Life Through the Lens: Perfect vision comes in hindsight
“This is a story of boy meets girl, but you should know upfront…this is not a love story.”
“Hindsight is 20/20.” Is there a more cliche saying out there? The worst part of that saying is it is so true. The hardest part about having 20/20 vision in hindsight is the sheer irony of it: you can see things perfectly… after they’ve happened. It is absolute clarity and genuine understanding… but it is too late.
Life has taught me this lesson many times. I’d be lying if I said I operated daily with 20/20 vision. Sadly, much of my life has been lived in partial blindness. It is only when the corrective lenses of thoughtful reflection are involved that things tend to focus.
Not to be too literal, but I remember when I finally manned up and got actual glasses. I knew, in some part of my brain, that I needed glasses… but the other parts of my brain were fighting that diagnosis. Other people could see me squinting, but I played it off as “not that bad.” My parents approached with loving concern, but I promised it was “not that bad.” I honestly believed that ignoring it could last forever. My frame-free lifestyle could survive if I tried hard enough.
Driving was no picnic — literally swerving to miss half-a-dozen picnics on roadside parks. Class was increasingly difficult — not being able to see the board (or what classroom you just entered) has a way of catching up to you. I believe I even dated a girl for two months without catching a glimpse of her face. More and more, I was present but missed everything that happened in front of me. The signs were all there, but I literally couldn’t see them… or wouldn’t see them.
Long story short, I eventually got glasses. I fought it and fought it, but it was the best thing for me. It was a life-changing moment! Living in “the blur” may have felt safe or easy, but it was nothing compared to “true sight.” Now that I have seen things clearly, I would gladly wear swimming-goggles or an astronaut helmet if it would help me maintain my sight. You can’t go back to squinting after you’ve experienced pure-focus.
“(500) Days of Summer” is a story about Tom (Joseph Gordon-Levitt). Tom was convinced and assured that he was in love. Tom was convinced and assured that she was the one. Summer (Zooey Deschanel) was everything he had ever wanted in a girl: same taste, same humor… she was perfect in every way… except for her annoying habit of telling him she “wasn’t interested in a relationship.” Other than that, it was the best time of Tom’s life.
The relationship seemed to have an expiration date, though. It started to go stale, and Tom seemed powerless to stop it. She was mad — Tom couldn’t fix it. She was sad — Tom couldn’t fix it. Time together became a stressor. Shared experiences became fuel for arguments instead of food for memories.
Although this was all true and undeniable… Tom was unwilling to give up. Maybe if he tried harder. Maybe if he held on longer. Others outside the relationship could see the deterioration and could advise all they wanted, but Tom knew that this was love and that she was the one. No matter his determination, though, it happened anyway. Summer was over.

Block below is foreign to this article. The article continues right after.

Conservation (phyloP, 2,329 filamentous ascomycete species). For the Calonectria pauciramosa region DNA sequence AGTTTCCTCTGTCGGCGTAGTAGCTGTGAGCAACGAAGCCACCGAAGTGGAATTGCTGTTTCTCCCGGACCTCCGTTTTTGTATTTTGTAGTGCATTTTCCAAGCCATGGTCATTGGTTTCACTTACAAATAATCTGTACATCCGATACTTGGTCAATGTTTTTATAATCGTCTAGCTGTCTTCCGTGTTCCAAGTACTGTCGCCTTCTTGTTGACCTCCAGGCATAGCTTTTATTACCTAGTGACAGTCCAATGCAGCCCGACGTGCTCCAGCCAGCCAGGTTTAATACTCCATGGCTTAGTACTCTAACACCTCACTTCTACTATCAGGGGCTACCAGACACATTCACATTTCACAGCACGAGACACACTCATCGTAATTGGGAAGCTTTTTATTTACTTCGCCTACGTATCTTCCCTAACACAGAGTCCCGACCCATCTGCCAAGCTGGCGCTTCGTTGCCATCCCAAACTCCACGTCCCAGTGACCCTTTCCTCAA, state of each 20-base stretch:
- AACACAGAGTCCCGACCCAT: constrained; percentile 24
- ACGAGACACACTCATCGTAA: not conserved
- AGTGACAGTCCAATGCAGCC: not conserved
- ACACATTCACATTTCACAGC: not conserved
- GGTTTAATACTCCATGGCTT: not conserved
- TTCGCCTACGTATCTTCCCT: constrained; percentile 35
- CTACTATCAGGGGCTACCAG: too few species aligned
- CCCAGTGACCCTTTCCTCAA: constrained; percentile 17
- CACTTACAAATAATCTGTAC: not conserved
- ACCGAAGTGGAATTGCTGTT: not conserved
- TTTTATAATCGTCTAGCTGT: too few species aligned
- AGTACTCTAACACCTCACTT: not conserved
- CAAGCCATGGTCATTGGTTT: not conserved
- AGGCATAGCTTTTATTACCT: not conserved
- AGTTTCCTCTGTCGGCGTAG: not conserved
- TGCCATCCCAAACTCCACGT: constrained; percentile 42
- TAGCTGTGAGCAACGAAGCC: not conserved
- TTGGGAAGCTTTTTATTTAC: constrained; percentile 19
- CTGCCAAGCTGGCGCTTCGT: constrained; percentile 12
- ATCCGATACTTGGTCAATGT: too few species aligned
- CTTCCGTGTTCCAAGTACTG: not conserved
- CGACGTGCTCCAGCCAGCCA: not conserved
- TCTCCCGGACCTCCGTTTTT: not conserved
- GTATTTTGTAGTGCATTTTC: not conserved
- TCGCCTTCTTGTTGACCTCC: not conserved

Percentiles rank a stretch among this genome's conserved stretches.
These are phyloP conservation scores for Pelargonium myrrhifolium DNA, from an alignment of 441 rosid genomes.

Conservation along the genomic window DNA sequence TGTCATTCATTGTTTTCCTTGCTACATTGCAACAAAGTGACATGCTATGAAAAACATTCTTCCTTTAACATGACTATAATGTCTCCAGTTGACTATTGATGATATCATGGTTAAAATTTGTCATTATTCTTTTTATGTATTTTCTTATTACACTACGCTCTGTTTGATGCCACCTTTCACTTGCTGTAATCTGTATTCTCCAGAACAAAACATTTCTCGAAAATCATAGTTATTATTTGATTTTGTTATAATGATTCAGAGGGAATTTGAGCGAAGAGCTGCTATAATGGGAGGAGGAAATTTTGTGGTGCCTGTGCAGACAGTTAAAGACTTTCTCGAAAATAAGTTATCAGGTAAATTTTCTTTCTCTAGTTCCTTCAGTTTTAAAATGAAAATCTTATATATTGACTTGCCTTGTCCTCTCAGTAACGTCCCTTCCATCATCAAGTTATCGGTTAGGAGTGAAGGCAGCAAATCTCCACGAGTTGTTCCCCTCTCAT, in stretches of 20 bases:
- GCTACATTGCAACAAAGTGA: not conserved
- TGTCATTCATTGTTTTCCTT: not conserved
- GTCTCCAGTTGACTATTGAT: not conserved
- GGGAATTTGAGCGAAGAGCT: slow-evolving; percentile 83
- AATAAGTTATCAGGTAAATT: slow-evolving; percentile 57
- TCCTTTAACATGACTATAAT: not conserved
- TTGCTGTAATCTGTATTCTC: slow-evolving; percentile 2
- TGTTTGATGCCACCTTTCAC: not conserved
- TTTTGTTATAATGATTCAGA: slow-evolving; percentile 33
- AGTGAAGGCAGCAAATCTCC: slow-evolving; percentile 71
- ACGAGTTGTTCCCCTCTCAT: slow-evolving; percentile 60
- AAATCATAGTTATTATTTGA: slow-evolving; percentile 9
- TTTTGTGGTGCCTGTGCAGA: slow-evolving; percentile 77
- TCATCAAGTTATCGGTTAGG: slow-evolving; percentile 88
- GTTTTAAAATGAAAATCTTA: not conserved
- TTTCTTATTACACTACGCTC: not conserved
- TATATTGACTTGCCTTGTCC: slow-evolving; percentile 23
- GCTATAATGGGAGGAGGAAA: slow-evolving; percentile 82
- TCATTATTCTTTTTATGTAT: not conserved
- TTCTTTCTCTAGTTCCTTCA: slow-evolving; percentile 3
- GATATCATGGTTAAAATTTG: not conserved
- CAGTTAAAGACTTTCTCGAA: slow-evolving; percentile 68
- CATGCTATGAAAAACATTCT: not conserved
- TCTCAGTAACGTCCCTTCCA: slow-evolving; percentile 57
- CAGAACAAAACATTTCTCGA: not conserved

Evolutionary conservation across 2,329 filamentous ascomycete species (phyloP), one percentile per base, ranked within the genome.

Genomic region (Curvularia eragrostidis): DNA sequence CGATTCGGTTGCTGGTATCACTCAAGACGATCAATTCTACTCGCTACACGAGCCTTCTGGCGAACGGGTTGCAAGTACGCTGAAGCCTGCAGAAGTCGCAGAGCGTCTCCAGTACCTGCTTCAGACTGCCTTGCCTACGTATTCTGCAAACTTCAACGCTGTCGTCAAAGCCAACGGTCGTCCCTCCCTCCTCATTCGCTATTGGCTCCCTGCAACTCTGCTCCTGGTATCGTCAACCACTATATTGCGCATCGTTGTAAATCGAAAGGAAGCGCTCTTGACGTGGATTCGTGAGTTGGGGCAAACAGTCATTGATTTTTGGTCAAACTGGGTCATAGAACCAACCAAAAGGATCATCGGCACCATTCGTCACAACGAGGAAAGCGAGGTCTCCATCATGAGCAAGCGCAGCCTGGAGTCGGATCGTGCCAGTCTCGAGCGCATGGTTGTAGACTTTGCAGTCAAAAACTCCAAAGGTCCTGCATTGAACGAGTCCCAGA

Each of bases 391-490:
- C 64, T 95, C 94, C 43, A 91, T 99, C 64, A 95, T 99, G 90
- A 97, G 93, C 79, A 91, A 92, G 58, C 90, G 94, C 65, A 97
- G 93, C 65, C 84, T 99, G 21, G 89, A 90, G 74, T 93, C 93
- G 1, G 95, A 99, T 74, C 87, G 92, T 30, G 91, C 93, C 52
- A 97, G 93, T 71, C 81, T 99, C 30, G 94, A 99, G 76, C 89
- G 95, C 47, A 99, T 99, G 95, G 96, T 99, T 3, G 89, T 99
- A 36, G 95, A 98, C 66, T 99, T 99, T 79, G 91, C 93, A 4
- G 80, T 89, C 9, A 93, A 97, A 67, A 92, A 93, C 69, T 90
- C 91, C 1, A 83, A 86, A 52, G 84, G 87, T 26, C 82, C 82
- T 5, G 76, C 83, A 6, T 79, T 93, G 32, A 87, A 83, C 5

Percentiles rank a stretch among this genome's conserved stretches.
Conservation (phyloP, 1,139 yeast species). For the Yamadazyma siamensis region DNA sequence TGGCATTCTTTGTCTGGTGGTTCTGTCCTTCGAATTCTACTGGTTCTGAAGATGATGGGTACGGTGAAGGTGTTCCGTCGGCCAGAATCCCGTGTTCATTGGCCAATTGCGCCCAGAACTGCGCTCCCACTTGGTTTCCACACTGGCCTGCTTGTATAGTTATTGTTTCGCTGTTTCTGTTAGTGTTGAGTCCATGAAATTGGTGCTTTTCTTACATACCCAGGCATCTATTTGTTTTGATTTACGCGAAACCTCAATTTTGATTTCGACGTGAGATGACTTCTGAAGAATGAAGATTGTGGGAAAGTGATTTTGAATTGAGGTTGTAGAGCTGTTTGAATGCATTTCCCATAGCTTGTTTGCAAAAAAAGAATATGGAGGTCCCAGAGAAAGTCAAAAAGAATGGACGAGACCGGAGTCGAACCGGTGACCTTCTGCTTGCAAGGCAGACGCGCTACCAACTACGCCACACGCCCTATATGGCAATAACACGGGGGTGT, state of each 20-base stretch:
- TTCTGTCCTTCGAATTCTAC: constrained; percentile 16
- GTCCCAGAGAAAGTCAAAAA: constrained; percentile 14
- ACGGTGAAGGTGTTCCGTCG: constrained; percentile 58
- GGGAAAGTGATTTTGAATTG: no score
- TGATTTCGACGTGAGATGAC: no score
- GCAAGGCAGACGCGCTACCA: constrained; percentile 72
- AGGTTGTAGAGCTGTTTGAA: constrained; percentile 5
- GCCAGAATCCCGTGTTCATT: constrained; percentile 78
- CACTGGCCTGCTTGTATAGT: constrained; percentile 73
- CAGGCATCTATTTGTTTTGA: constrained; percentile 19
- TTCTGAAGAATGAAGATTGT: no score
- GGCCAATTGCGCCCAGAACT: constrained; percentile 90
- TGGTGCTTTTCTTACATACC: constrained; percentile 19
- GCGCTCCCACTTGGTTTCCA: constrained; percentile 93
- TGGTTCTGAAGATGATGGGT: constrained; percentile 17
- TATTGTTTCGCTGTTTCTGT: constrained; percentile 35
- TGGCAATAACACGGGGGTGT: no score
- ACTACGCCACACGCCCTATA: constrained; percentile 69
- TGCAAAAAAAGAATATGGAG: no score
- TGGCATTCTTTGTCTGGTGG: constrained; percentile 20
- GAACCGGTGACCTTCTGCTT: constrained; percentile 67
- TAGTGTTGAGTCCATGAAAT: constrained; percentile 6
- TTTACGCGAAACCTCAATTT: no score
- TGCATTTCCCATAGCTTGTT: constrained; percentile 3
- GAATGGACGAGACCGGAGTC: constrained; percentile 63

This is a hard message to hear: some things are only seasonal. Certainty can be fraud. Love can be fleeting. Even the strongest of connections or feelings can be proven false.
A “Summer” always feels the same. It is, convincingly, valid and real. It is full of energy and affection. It is fresh and fun. Hours fly by and not simply pass. Time is irrelevant. The outside world tends to disappear, fading into nothing but this current “Summer.” The fact that other seasons even exist is nothing but fiction, nothing but fable. Things will never change! Then… you know… things change. You can’t always explain it. Before you know it, “Summer” is over.
The beauty of a seasonal relationship is impossible to see in the waning moments but as clear as day when the dust settles: for every “Summer” there is an “Autumn.” For every spot left empty there is now an available seat. Loss will never be easy or casual, but the knowledge that “Autumn” is destined to follow “Summer” should be of comfort.
If hindsight has taught me anything, it is this: “Summer” usually can’t hold a candle to a well-timed and perfectly surprising “Autumn.” What comes next is often better than what you just had.
Now 10-years old, “(500) Days of Summer” is a rare gem. It is a love-story, romantic to its core, but it refuses to drench everything with sap. It is real; it is gritty; it is appropriately cynical; it is hopelessly tender.
Director Marc Webb brings amazing comedy and sensitivity. For a genre so diluted and forgettable, Webb shatters convention and embraces the quirkiness that is love and relationships. The movie walks a very thin line between heightened imagination and ultra reality. Webb’s vision takes center stage in scenes like Tom’s musical number to Hall and Oates’s “You Make My Dreams” and the “Expectations vs. Reality” split-screen sequence.
Writers Scott Neustadter and Michael H. Weber shine in this movie. Their words are fresh and honest. They come at love in a way so many of us have: blind and unprepared.
Joseph Gordon-Levitt is hilarious and vulnerable as Tom. He is quick to be silly but also open to being fragile. I am usually not a fan of Zooey Deschanel, but this role perfectly suits her: aloof yet eccentric. She is distant yet exposed.
This movie expertly shows one of life’s toughest lessons: hindsight is 20/20.
“(500) Days of Summer” can be rented through Amazon and iTunes.
REPORT CARD: “500 Days of Summer”
Comment: Unique in a genre of formulas and immitations